Above all, what stood out to me the most when I read Glenn’s post was that he recognizes that students have an inner drive to read and write. Although it might not be towards school subjects, it is towards their personal interests. Instead of expecting students to read numerous chapters overnight for class we should incorporate other resources that is appealing to students so that they may learn. However, this does not mean we should stop enforcing textbooks and readings. Instead, I mean branching out to different and more approachable methods for students to learn! For example, 10-minute video clips, or telling the history as a story. The options are limitless.

Overall, there are a number of ways teachers can step out of the traditional forms of teaching and precede to not “instruct” but engage students to learn material and to think critically about the material. Lastly, it is important to not conform students to think and learn the same way, but promote originality and quality in student thinking.

March 12th- Thinking outside of the b o x !

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My i-search research is based on classrooms teaching techniques that go beyond the traditional “one size fits all” classroom techniques. One aspect that is central to this is encouraging creative thinking. To continue my i-search I came across a TED talk that discusses the importance of Creative Thinking, which is also referred to as “thinking outside the box”.

Giovanni Corassa is a professor at the University of Telematica International who teaches the applications of creative thinking. A notable point Giovanni makes is that we conform to think like others because we do not want to risk our reputation. However, this leads us to be bounded by our environment to think the thoughts other people have thought before us. Our educational settings are telling us that there is only one correct way to think, and that it is the only answer. This is can be thought of as dangerous because we are thought to think a certain way. Throughout the TED talk, Giovanni mentions how we have to learn how to think outside the box. I consider a quality teacher as one who encourages and values creative thinking. I think we are so accustomed to the traditional classroom structure that there is little room to encourage creative thinking, or even have activities that promote creativity. As a future teacher, I think it is important to promote creativity through creative activities. For example, it could be incorporating arts or technology into classrooms.

Another important component to incorporate into classrooms is the idea that there are “correct” answers. In order to get student’s to think creatively, we should set the standard that their answers will not be shamed if they are wrong. If students feel that their environment is a safe one, and one wherein their opinions will be respected they will be more likely to share their ideas. Establishing open-mindedness in classrooms can thus get student’s to get in the habit of sharing their own opinions without the fear of judgment. This can promote students to get in touch with their own authentic thoughts that can generate creative thinking.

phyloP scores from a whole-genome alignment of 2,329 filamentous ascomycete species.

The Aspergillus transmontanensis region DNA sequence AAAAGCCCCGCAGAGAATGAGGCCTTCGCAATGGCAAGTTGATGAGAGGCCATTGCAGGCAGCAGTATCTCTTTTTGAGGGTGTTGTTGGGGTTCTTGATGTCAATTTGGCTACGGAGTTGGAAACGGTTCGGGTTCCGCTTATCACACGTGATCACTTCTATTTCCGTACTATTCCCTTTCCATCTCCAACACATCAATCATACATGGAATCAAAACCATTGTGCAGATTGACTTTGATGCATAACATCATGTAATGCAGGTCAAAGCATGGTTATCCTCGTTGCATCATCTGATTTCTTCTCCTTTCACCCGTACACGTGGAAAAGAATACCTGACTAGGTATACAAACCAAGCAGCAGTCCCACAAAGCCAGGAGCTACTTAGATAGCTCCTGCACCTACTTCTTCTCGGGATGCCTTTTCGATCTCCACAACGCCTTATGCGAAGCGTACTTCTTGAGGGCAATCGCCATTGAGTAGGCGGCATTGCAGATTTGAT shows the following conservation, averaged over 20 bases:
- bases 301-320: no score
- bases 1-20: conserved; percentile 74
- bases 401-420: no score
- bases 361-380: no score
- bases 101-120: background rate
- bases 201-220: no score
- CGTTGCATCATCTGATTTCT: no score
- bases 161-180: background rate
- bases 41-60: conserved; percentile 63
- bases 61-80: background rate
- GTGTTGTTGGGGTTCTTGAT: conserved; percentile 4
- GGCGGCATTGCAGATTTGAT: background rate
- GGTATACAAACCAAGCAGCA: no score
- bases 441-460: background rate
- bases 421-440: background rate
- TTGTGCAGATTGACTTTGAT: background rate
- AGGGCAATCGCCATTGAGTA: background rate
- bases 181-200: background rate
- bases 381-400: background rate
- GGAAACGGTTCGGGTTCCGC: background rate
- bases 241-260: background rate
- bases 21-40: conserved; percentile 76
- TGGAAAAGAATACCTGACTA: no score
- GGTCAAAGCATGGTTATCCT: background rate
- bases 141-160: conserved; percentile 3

March 12th- Reflecting on the work of others :)

For this week’s journal I would like to take the time to reflect on other classmates journals’ regarding the educative experiences we have had. I have gained valuable insights from my classmates’ personal experiences.

The Yogi Bear’s educative experience
Since my group and I led the educative experience, I was deeply interested in learning what my other classmates had experienced during our educative experience. A journal entry that stood out to me was Deena’s because she emphasized the importance of “trying new things”. I can easily relate to Deena’s feelings regarding the uncomfortable sensations that come with trying something new. Even though she had a previous experience with yoga and did not like it, she mentioned that she overcame it and found a new side to yoga she had not experienced before. What I like about this journal reflection is that Deena wrote about how she did not let one negative experience keep her from doing it again. Although it is challenging to change your mind on first impressions, we can learn and grow more when we have an open mind! Overall, I think this is relevant to education because students are often discouraged by their weaknesses and it seems easier to give up and accept failure than to give it another chance. I think it is extremely important to encourage the concept of an “open-mind” in the classroom. It is a skill that will be both useful inside and outside the classroom. Lastly, I think Deena’s quote at the end of her journal entry reflected a huge component of our educative experience, and will share again. “Don’t let the fear of striking out keep you from playing the game”.